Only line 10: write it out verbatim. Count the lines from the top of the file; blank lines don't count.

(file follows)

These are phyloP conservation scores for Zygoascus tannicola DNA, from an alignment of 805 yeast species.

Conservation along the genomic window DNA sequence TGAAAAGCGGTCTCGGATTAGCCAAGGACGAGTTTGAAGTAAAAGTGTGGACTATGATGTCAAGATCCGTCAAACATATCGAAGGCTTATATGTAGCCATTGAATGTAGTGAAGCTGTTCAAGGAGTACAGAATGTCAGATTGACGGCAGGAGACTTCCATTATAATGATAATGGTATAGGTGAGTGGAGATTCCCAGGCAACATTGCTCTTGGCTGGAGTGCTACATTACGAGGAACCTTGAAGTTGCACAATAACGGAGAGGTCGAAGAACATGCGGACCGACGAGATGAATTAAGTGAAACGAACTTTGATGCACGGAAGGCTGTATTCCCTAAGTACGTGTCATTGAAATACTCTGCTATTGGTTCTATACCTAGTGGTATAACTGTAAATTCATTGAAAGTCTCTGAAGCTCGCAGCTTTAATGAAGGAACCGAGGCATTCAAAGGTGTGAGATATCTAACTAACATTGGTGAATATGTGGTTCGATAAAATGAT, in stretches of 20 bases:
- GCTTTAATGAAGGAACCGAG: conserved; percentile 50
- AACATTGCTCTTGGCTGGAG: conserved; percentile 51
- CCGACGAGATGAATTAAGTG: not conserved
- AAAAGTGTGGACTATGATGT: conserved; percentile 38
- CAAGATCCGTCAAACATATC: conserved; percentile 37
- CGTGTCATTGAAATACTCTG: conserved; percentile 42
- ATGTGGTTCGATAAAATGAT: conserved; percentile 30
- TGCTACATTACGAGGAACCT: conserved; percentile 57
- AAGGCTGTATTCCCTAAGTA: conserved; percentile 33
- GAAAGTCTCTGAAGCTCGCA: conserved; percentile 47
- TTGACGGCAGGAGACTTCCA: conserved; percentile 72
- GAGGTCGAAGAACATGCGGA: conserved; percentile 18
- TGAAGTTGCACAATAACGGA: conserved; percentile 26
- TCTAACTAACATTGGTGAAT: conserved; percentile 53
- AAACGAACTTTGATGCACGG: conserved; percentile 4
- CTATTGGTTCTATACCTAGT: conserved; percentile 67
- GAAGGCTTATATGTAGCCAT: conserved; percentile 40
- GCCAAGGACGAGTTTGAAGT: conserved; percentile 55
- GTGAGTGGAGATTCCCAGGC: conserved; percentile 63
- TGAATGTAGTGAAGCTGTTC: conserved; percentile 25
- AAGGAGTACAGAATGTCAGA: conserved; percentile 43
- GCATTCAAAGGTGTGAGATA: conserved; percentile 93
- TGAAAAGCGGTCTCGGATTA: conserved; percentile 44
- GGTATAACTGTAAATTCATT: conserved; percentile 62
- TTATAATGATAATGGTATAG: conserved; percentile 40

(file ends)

- TGCTACATTACGAGGAACCT: conserved; percentile 57